Recent News

Electronic merge: Expanded ion beams light new way for next-generation electronic devices, energy storage, smart homes

August 16, 2019

A new type of lens is lighting the way for expanded uses of large ions and building blocks for new materials. The lens may also address one of the fundamental bottlenecks for generating bright ion beams.

Electronic merge: Expanded ion beams light new way for next-generation electronic devices, energy storage, smart homes

Chimeric hepatitis B virus core particles displaying Neisserial surface protein A confer protection against virulent Neisseria meningitidis serogroup B in BALB/c mice

August 16, 2019

Purpose: The primary goal of the present study was to explore and evaluate the highly conserved Neisserial surface protein A (NspA) molecule, fused with truncated HBV virus-like particles (VLPs), as a candidate vaccine against the virulent Neisseria meningitidis serogroup B (NMB).

Chimeric hepatitis B virus core particles displaying Neisserial surface protein A confer protection against virulent Neisseria meningitidis serogroup B in BALB/c mice

Electronic merge: Expanded ion beams light new way for next-generation electronic devices, energy storage, smart homes

August 15, 2019

A new type of lens is lighting the way for expanded uses of large ions and building blocks for new materials. The lens may also address one of the fundamental bottlenecks for generating bright ion beams. A Purdue University analytical chemistry group has developed a new device to help generate intense beams of large ions, which can be used for the fabrication of energy storage devices, optical coatings, purification of proteins and metabolites from complex biological samples, and nanoclusters from reaction mixtures.

Electronic merge: Expanded ion beams light new way for next-generation electronic devices, energy storage, smart homes

Discovery provides path to pathogen-targeted antibiotics

August 15, 2019

"Take with food" is a common warning for people using antibiotics, but a discovery announced this week in the scientific journal Nature may create a path to more targeted drugs. This advice for taking antibiotics is needed because current drugs kill any type of bacteria, including the helpful bacteria in our intestines that help us digest our food. When we take current antibiotics, it can cause digestive distress, and even worse outcomes.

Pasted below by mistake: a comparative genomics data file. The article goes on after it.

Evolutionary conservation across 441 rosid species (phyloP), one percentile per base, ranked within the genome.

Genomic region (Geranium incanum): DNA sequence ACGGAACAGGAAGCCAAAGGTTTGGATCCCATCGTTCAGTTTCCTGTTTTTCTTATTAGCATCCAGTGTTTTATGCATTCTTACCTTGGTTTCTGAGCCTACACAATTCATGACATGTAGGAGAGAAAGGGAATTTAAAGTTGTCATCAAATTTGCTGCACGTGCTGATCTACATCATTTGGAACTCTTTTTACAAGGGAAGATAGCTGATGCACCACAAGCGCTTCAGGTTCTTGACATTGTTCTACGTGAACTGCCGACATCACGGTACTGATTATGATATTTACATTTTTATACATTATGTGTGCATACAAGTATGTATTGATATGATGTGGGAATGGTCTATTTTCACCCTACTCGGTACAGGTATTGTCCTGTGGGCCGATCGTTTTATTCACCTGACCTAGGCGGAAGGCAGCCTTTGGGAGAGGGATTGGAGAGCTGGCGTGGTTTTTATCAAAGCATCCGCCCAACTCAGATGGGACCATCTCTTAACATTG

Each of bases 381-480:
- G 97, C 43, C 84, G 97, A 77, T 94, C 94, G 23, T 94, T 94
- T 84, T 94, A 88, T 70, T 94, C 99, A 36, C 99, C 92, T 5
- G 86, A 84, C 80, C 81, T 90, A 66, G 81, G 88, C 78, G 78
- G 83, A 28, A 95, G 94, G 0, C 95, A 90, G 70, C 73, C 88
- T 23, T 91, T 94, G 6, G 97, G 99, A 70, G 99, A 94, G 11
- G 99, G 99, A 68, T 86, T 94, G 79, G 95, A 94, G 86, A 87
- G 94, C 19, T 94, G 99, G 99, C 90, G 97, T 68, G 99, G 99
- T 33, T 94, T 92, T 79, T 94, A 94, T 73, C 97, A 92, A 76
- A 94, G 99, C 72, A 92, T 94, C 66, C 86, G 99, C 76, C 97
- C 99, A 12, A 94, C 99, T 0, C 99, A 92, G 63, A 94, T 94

Discovery provides path to pathogen-targeted antibiotics

A HEALTHIER GRANOLA BAR FOR KIDS' LUNCHBOXES

August 15, 2019

Looking for a healthy treat to pack in your kid's lunch? The homemade berry nuts granola bar can be sweet and nutritious at the same time. The main ingredient is oats - a whole grain - meaning it contains the plant's bran, germ and entire grain. "Oats have heart-healthy effects, including its soluble fiber effect on lowering LDL cholesterol and blood glucose," said Connie Weaver, a distinguished professor in the Department of Nutrition Science at Purdue University in West Lafayette, Indiana. She said oats also contain avenanthramides, a micronutrient with strong antioxidant and anti-inflammatory activities that may protect against aging-related conditions such as cardiovascular disease.

A HEALTHIER GRANOLA BAR FOR KIDS' LUNCHBOXES

Cornell partners with Purdue on global food safety

August 15, 2019

Foodborne illnesses affect 600 million people around the world each year, causing 420,000 deaths. According to the World Health Organization, more than a quarter of these deaths are children younger than 5. Cornell is teaming with Purdue University – a partnership of land-grant universities from New York and Indiana – to establish the first Feed the Future Innovation Lab for Food Safety, which aims to solve some of the world’s greatest challenges in agriculture and food insecurity.

Cornell partners with Purdue on global food safety